Temperature is more like intensity of heat, which is different from quantity of heat.

A further important concept, specific heat, is gained by the following experiment: let one vessel contain a pound of water and another a pound of mercury, both to be heated in the same way. The mercury gets hot much more quickly than the water, showing that less “heat” is needed to raise the temperature by one degree. In general, different amounts of “heat” are required to change by one degree, say from 40 to 41 degrees Fahrenheit, the temperatures of different substances such as, water, mercury, iron, copper, wood etc., all of the same mass. We say that each substance has its individual heat capacity, or, specific heat.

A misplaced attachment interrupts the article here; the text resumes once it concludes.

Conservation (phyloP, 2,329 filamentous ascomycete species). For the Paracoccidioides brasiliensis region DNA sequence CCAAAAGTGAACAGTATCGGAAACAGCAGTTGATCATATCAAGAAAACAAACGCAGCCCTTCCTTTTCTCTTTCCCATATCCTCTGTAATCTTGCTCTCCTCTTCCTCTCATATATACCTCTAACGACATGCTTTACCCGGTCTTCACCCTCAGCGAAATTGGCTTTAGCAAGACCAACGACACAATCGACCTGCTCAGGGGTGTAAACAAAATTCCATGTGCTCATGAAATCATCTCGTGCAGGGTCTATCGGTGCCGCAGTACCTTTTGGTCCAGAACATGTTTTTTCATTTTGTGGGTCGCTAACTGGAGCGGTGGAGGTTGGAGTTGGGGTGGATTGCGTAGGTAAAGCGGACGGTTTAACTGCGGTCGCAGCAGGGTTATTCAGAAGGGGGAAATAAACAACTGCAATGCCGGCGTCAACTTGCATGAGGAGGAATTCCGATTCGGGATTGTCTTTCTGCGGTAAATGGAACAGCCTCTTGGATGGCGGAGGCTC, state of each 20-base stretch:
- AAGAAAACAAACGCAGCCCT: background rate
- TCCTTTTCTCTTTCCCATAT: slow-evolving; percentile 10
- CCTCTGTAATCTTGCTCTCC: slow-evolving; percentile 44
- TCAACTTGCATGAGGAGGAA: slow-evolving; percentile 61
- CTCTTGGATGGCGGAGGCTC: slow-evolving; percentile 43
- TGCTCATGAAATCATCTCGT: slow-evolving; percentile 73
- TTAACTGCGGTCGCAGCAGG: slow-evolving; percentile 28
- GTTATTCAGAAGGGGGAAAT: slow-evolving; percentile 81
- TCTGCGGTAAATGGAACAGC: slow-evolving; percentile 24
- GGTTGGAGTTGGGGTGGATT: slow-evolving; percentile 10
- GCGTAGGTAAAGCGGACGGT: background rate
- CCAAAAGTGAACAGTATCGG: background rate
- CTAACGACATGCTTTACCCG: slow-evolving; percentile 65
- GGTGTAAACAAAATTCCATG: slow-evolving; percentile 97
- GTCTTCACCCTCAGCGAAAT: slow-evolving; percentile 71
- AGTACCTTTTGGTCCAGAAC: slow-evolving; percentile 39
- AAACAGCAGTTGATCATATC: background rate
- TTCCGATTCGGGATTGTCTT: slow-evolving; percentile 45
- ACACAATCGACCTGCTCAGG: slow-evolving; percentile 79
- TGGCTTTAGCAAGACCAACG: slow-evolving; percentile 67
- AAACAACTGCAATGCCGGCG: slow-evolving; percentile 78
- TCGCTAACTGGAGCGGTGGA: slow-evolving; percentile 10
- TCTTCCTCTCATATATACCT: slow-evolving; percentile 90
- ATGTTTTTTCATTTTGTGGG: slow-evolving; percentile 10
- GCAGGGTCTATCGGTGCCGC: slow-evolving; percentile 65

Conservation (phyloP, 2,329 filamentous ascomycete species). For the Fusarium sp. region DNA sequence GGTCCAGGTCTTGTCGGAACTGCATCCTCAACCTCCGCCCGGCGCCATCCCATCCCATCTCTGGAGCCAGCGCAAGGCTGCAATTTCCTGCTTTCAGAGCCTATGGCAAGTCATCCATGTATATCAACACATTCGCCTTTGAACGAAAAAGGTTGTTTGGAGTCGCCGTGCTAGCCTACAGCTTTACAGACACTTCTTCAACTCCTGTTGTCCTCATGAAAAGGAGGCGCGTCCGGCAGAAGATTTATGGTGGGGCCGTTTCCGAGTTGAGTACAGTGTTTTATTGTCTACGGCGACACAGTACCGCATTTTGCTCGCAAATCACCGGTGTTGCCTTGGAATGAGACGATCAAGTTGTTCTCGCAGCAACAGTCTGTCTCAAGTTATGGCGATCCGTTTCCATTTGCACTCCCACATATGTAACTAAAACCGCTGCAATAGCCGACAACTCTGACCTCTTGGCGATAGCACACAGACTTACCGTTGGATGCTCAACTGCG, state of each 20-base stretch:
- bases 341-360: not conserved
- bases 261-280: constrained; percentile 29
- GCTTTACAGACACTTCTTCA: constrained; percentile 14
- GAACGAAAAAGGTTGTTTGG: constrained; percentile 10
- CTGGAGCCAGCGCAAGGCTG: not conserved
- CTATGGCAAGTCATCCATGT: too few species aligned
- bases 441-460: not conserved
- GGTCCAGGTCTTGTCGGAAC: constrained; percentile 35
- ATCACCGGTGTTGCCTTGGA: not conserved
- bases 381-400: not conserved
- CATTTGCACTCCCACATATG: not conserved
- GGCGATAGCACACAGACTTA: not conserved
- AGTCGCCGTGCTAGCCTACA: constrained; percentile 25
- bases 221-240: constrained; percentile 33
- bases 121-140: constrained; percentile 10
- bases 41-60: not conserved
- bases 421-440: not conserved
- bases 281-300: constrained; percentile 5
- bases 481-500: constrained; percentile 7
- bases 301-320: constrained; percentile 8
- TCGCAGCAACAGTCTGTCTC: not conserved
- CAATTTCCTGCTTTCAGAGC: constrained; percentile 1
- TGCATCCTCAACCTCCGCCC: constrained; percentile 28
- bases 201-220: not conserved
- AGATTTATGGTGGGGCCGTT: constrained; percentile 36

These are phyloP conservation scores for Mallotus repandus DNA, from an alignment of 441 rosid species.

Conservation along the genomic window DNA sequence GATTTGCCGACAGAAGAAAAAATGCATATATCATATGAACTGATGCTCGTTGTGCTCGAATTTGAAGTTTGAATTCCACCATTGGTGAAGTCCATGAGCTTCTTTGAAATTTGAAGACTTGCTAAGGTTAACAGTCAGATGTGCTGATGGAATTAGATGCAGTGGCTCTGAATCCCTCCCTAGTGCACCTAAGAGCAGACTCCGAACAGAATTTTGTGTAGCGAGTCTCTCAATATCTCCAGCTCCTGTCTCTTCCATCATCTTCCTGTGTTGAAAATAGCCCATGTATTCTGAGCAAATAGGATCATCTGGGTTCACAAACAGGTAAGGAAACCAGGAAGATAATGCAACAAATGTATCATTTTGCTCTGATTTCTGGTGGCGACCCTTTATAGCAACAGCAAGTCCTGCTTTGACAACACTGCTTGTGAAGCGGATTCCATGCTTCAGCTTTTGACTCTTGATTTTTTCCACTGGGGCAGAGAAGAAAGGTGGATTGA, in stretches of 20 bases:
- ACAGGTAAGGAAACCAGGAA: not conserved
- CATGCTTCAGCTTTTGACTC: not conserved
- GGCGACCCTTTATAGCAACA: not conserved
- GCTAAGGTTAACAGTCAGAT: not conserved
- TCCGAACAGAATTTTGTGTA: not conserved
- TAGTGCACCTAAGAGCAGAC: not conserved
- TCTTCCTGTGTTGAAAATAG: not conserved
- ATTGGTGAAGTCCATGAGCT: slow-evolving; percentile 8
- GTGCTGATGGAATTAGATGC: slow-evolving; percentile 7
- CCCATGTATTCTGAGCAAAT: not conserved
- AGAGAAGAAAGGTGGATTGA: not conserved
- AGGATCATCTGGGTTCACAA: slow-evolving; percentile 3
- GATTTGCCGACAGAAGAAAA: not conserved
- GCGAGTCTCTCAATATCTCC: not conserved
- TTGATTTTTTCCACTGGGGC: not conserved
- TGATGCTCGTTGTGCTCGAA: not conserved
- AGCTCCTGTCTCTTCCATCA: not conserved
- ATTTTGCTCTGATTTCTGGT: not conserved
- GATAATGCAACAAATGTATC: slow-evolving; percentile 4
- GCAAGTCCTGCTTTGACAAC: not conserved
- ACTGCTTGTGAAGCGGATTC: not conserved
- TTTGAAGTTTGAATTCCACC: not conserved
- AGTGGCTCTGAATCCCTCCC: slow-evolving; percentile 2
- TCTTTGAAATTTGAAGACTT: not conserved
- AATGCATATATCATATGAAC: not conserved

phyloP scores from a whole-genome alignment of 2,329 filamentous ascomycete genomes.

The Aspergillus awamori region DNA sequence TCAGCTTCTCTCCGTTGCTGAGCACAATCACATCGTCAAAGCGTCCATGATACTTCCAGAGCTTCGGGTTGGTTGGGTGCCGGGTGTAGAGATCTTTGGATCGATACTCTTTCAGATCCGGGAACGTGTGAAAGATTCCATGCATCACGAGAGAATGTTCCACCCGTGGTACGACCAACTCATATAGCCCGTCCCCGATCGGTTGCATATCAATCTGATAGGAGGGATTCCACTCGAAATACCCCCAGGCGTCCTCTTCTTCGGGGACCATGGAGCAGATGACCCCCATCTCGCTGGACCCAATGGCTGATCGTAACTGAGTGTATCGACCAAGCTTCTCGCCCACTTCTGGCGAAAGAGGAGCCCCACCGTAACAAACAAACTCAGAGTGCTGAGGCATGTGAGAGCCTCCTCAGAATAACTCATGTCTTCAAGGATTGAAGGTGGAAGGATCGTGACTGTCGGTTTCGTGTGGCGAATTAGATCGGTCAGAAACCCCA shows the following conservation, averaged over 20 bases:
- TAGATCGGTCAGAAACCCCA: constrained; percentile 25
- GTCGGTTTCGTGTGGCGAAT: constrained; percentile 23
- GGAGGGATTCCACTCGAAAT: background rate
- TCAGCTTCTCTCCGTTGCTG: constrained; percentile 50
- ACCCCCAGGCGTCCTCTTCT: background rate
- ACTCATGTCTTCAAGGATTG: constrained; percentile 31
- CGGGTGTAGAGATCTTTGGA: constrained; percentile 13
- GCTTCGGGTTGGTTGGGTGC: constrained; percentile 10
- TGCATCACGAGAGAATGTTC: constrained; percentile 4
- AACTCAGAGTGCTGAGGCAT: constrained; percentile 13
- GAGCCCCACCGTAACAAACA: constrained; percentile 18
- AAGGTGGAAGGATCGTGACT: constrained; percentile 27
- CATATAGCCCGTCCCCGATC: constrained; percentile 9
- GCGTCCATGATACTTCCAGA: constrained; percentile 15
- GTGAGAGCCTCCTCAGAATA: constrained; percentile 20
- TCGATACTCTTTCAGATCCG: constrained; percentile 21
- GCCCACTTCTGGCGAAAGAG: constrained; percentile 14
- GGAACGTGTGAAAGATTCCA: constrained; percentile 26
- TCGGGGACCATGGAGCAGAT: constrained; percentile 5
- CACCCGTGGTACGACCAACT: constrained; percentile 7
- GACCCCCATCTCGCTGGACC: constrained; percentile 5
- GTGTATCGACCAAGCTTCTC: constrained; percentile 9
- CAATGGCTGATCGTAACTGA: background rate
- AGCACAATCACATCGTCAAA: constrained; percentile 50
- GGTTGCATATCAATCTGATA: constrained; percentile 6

The same amount of different substances, to reach the same temperature, requires different amount of heat. Thus, different substances have different specific heats.

Once having gained the concept of heat, we can investigate its nature more closely. We have two bodies, one hot, the other cold, or more precisely, one of a higher temperature than the other. We bring them into contact and free them from all other external influences. Eventually they will, we know, reach the same temperature. But how does this take place? What happens between the instant they are brought into contact and the achievement of equal temperatures? The picture of heat “flowing” from one body to another suggests itself, like water flowing from a higher level to a lower. This picture, though primitive, seems to fit many of the facts, so that the analogy runs:

Higher level—Higher temperature
Lower level—Lower temperature